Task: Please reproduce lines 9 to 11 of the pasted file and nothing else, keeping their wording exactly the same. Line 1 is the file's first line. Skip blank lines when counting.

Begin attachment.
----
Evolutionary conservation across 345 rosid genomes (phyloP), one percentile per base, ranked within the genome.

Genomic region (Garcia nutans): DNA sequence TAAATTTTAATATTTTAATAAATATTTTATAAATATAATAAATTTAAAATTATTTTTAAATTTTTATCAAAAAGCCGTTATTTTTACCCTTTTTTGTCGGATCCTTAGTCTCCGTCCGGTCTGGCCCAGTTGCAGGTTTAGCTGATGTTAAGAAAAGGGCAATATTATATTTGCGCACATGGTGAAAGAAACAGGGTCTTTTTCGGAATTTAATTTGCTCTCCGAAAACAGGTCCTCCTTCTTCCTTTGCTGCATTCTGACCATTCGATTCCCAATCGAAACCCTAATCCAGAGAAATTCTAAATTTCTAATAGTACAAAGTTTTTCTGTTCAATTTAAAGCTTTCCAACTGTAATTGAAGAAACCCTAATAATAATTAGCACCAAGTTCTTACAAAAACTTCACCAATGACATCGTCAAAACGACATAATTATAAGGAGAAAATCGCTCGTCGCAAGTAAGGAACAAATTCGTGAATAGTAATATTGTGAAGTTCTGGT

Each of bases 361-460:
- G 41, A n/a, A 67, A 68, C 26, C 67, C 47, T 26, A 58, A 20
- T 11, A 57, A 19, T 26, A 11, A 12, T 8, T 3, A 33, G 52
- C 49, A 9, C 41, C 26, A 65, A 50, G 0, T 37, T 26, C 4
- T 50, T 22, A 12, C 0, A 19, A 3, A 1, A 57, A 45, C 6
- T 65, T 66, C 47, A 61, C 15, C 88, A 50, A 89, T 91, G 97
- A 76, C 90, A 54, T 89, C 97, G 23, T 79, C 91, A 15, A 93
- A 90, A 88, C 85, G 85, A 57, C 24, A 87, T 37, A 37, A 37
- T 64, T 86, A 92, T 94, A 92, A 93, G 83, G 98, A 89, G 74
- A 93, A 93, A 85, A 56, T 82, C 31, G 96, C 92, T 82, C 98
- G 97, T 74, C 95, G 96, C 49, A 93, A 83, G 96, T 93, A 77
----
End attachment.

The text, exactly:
- A 76, C 90, A 54, T 89, C 97, G 23, T 79, C 91, A 15, A 93
- A 90, A 88, C 85, G 85, A 57, C 24, A 87, T 37, A 37, A 37
- T 64, T 86, A 92, T 94, A 92, A 93, G 83, G 98, A 89, G 74